tranquillisers and night sedation, as long ago as 1997.

This still goes on, says Medacs Forensics
Services, which provides health care services to prisons. It
carried out a health care audit of Holloway prison in 2000. The
report, which was never published, suggests that drugs were
dispensed in uncontrolled ways and without thought to their
appropriateness. Medacs concludes that “the overall impression in
terms of the prescribing and dispensing of medication…was one of
a serious lack of control, which, in view of the nature of the
environment, afforded considerable risk”.

Whether prisoners can really have consented to
taking these drugs is a moot point. Treatment in prison is not
covered under the Mental Health Act 1983, so patients treated
without consent are also not covered by the act’s safeguards.

This might account for the alarming difference
between the number of women being prescribed drug treatment before
and after they enter prison. According to the Office of National
Statistics last year, just 17 per cent of women were prescribed
drugs acting on the central nervous system before imprisonment.
This rose to 50 per cent once they were in prison.

As well as the possibility of debilitating
side-effects, evidence suggests that the misuse of these drugs can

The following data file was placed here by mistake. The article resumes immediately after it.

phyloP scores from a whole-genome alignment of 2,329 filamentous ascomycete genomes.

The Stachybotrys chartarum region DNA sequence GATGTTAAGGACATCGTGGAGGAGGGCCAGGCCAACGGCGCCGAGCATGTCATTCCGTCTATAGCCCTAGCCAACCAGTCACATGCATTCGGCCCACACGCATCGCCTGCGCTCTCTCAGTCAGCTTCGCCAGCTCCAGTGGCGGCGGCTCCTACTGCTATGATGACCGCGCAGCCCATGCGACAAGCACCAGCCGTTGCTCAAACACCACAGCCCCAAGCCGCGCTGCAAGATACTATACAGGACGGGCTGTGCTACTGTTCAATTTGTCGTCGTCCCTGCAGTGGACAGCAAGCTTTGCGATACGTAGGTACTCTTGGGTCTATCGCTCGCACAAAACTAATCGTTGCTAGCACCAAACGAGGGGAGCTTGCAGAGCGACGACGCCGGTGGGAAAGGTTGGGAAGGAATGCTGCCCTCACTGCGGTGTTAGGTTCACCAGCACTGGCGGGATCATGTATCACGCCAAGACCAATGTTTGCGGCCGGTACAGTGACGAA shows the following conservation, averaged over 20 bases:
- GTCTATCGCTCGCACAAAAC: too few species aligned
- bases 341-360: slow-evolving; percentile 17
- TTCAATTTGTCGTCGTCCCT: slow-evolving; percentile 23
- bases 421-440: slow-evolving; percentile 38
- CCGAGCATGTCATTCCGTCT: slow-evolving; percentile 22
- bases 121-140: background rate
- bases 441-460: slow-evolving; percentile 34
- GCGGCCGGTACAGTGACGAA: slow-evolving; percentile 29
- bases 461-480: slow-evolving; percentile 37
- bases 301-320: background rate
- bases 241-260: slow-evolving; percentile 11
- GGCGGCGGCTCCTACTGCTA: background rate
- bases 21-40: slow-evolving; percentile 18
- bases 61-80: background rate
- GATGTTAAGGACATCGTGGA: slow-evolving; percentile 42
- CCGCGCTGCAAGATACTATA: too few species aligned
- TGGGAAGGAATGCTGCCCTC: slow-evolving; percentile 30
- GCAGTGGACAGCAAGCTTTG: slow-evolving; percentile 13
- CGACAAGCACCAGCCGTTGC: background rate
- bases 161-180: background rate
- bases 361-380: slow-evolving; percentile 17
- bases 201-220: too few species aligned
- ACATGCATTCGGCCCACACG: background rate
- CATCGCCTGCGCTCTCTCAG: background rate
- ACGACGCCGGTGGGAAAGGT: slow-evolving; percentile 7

result in people being misdiagnosed as suffering from mental health
problems. This, in turn, can lead to a prescription for further
inappropriate medication, compounding the problem (see panel).

According to a report published this week by
rehabilitation agency Nacro, there is a wealth of anecdotal
evidence to suggest that powerful anti-psychotics and
tranquillisers such as Melleril and Largactil are being prescribed
at high levels within women’s prisons.2

The Nacro report argues that the prison
service needs to “get away from the mindset which automatically
reaches for the prescription pad as a response to a cry for help
and instead to promote adherence to the principle of prescribing
according to therapeutic need”.

During research for her book on women in
prisons, inmates told author Angela Devlin that Valium was “doled
out like Smarties”.3 She also says she saw “zombified”
women doped up on large doses of Largactil (used to manage manic
depression) and suggests that its use was primarily to control them
rather than to help them come to terms with their situation.

To be fair, Devlin says that it is not always
entirely the prisons’ fault – women often arrive at prison with
prescriptions for anti-depressants and tranquillisers from their
own GPs. Women coming into prison are often in “a great deal of
distress”, but according to Devlin most want counselling rather
than drugs.

The Prison Reform Trust wants an audit of drug